Reading other people’s letters for the good of science. What the ‘early years of phonology’ can teach us now

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In order to trace the history of ideas, we can turn to a number of resources. Sometimes, it is through a scholar’s public words: acknowledgements or references. The latter – in the form of footnotes (Grafton 1997) or indices (Duncan 2021) – have been argued to be where the true academic allegiances and challenges are set out and displayed. However, sometimes the networks of information exchange and influence can be searched for fruitfully in private documents. It is precisely such private documents which make up the resource used in the book From the early years of Phonology. The Roman Jakobson – Eli Fischer-Jørgensen correspondence 1949-1982, edited by Viggo Bank Jensen and Giuseppe D’Ottavi.

From the early years of Phonology

The introduction opens with the question …

Experimental and Edgy Linguistics Somethingness: Sexy Syntax, Phenomenal Phonology, Phonetic Phenomenology, and Not Giving a Fuck

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 When Peter Bakker approached me to write a review of the first issue of Some Islands. A Journal of Linguistics and Art , edited by Joshua Nash, he made it quite clear why he approached me, of all people: “you do art and linguistics. Would you like to review this for Lingoblog? It is about art and linguistics”. When I saw the title page of this new experimental journal, it was difficult to say no. But little did I know what I was letting myself in for.  

Why islands? Why a chair? Why some islands? And why this sort of chair?  

 As I read on, I decided to stay open-minded, sit in it for a while and

Shaetlan. A contact language in the North Sea.


Shetland is the northernmost part of the UK, an archipelago straddling the Atlantic Ocean to the west and the North Sea to the east between Scotland, Norway and Faroe. The strategic location, smack in the middle of maritime trade and migration routes, means that the islands have been a place of contact for centuries, if not millennia.

Shetland has been inhabited for at least 6,000 years: the earliest evidence of human settlement in Shetland is the shell midden of West Voe dated 4200-3600 BC. These settlers were hunter-gatherers/fishers, but we don’t know when they came to Shetland or from where .

At some point around 3700-3600 BC we see evidence of a farming lifestyle in West Voe, for example that …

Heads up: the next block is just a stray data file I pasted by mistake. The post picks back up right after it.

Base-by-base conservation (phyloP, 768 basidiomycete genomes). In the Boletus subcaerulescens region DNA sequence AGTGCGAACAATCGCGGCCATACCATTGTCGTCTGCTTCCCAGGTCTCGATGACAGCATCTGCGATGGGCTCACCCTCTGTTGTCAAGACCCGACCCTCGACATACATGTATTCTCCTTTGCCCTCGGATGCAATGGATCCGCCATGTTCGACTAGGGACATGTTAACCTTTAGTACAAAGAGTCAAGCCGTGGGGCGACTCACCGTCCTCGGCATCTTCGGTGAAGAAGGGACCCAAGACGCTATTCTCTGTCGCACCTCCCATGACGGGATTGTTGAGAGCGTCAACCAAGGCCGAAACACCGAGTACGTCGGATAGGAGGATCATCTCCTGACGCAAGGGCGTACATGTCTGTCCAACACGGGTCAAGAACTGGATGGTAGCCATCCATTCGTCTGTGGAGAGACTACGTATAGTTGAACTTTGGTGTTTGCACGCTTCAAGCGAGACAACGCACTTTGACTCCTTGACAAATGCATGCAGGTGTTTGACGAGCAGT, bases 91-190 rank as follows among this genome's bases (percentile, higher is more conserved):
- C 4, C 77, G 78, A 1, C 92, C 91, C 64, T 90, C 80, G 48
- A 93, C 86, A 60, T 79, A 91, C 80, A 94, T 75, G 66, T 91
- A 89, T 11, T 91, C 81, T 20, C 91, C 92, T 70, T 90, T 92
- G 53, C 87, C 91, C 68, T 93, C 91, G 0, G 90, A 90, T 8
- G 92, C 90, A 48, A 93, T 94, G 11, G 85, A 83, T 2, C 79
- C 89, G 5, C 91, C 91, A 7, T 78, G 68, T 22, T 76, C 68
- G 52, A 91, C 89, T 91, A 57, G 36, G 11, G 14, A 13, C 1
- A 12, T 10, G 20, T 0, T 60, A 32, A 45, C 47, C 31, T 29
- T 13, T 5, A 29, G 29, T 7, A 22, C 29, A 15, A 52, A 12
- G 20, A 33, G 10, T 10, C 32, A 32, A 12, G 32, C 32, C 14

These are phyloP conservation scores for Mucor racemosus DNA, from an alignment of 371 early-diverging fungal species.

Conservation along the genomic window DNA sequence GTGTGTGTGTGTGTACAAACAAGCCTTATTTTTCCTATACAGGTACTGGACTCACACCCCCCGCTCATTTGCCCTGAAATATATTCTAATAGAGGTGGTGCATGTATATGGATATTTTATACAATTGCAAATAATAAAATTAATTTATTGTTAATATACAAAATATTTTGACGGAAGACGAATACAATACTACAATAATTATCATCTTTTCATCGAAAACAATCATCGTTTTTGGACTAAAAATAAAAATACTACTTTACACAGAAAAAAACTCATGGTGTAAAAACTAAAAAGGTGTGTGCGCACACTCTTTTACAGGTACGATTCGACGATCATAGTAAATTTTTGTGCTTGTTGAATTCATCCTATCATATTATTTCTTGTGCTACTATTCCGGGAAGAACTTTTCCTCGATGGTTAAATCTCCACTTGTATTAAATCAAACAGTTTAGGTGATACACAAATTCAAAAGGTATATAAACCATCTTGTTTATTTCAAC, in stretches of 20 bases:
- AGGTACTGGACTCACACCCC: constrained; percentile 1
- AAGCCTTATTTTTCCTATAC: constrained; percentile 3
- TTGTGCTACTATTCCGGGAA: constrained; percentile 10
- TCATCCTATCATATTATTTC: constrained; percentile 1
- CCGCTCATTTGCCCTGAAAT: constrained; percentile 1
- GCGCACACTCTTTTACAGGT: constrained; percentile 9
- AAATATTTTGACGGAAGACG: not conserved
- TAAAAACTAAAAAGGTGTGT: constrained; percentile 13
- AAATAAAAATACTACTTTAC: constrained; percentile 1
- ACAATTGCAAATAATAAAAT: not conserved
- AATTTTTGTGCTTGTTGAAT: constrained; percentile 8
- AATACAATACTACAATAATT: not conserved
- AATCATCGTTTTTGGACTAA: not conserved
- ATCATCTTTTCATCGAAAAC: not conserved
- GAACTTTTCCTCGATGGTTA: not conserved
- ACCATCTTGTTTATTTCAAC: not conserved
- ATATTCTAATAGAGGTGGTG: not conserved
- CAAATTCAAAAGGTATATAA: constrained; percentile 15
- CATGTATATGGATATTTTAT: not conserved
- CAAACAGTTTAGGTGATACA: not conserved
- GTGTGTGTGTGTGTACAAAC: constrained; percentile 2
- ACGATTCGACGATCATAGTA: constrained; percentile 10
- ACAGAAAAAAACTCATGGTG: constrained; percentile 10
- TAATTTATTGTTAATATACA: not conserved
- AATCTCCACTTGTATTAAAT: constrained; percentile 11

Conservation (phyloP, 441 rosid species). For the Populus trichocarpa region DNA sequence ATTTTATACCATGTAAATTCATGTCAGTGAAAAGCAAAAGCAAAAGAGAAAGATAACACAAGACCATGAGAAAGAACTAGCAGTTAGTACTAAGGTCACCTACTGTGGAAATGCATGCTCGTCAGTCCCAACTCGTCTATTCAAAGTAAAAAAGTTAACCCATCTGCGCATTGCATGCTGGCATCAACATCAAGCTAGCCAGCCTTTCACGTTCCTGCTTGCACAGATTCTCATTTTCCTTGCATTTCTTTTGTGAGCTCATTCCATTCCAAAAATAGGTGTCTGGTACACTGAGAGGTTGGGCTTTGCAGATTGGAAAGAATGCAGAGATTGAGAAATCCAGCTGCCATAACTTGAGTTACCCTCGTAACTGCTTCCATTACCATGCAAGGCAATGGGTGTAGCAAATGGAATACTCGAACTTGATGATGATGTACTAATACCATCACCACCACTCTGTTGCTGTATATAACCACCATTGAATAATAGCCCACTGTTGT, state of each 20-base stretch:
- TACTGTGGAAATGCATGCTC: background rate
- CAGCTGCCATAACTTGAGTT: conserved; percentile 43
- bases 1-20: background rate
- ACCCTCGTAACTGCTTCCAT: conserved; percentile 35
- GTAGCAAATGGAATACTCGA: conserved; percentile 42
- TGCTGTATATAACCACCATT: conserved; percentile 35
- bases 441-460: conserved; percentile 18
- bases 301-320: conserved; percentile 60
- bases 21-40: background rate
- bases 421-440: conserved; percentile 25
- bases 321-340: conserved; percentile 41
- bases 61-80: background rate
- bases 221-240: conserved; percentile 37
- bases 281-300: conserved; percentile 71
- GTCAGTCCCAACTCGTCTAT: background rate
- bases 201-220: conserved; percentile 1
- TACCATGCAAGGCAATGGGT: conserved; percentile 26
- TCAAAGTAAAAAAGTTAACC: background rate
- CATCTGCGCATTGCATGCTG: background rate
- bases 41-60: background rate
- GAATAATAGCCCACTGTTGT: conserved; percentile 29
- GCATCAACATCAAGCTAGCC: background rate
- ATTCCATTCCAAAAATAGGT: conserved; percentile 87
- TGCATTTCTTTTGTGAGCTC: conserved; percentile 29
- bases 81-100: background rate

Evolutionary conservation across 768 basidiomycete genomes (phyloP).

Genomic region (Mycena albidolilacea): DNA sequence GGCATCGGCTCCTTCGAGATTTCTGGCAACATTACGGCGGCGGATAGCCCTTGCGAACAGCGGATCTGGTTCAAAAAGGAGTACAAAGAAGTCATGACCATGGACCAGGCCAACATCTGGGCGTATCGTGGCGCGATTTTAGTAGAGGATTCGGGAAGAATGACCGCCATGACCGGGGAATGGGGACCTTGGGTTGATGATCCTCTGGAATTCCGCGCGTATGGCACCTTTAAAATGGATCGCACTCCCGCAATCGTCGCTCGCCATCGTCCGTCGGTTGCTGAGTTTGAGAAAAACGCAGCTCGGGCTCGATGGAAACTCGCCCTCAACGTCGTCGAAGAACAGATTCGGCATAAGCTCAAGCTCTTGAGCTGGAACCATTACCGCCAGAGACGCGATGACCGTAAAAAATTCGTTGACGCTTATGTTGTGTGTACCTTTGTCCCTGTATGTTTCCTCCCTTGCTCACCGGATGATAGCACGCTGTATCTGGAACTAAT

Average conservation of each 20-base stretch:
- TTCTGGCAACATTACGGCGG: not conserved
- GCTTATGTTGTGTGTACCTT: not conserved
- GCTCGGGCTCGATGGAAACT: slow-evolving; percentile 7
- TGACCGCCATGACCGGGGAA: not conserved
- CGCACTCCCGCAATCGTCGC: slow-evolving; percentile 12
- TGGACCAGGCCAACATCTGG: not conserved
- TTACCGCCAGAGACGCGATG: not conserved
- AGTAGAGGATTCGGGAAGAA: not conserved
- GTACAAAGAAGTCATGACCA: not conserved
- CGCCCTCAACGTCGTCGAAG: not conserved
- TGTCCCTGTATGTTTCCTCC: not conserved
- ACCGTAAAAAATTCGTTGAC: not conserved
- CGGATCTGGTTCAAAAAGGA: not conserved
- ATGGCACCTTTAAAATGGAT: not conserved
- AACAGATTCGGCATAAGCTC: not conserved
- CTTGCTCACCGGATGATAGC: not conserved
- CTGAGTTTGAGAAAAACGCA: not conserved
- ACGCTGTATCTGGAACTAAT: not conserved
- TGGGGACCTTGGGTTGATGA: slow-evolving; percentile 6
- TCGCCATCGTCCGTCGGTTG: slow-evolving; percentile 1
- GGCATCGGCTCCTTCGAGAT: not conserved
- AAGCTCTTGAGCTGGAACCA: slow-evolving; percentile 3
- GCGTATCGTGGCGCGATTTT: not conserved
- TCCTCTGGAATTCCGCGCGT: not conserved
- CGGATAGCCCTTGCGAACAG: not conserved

Lang Belta: the Belter language from SYFY/Amazon’s The Expanse

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The Belter language, which in the TV show is referred to as Lang Belta, is a Creole language spoken by the Belter people in the The Expanse universe. A creole language can be characterized as a new language, based on the vocabulary of an existing language, but with an innovated grammatical system.

The Expanse takes place 200 years from now, in a future in which Earth has colonized the solar system. In this world, people emigrated to the Asteroid Belt from Earth looking for work, and now survive by scavenging materials in the Belt. In this contribution I will outline the construction and general characteristics of this very complex and interesting Creole and discuss some of its grammatical characteristics.

Languages in and around Armenia

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As of November 2020, the territories where native Armenian speakers live have become smaller. Azerbaijan, backed by Turkey, launched a war against the unrecognized territory of Artsakh (also known as Nagorno Karabakh), inhabited by ethnic Armenians. As a result, a large part of Artsakh was given to Azerbaijan, and ethnic Armenians had to leave their homes. Many of those displaced families had roots in the area reaching back centuries.

Being displaced from ancestral homelands is no news to Armenians. Within the past two hundred years Armenians have been through a genocide, various massacres and pogroms by Turkey and Azerbaijan. There is even a word for “eviction of Armenians” in Armenian  – հայաթափում (“hayatapum”), where հայ (“hay”) means “Armenian” and թափում …

The Story of Speech Synthesis: From Talking Tubes to Neural Networks, Part 1/3


What would we do without the helpful voices in our GPS systems guiding us to our destinations? How would we look up esoteric facts without the silky voices of the virtual assistants on our phones? And how would we remember our belongings as we leave the train without a considerate voice reminding us to do so? Artificial voices suffuse our day-to-day worlds and fulfill practical functions, but where do these voices come from, and how do you ‘synthesise’ speech?

    The first stones of the story of speech synthesis were laid over 200 years ago where mechanical devices produced speech sounds by emulating the complex structure of the human articulatory system. Technological innovations in the early 20th century then allowed for

Can sounds have meaning? The peculiar case of West-Flemish tj and dj

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As linguists, we investigate all sorts of building bocks of language, such as sentences, predicates, prefixes and suffixes, and even individual sounds like p and z. Most of these building blocks have some kind of meaning. For example, a sentence like The cat sat on the mat means something, a predicate like is crazy in John is crazy means something, and even prefixes and suffixes mean something, such as pre- in pre-heated, which means something like ‘done in advance’, so that pre-heated means ‘heated in advance’. But, you may ask, do sounds like p and z also have meaning?

We know that sounds may distinguish meaning, but it is not so obvious that they have meaning. For example, …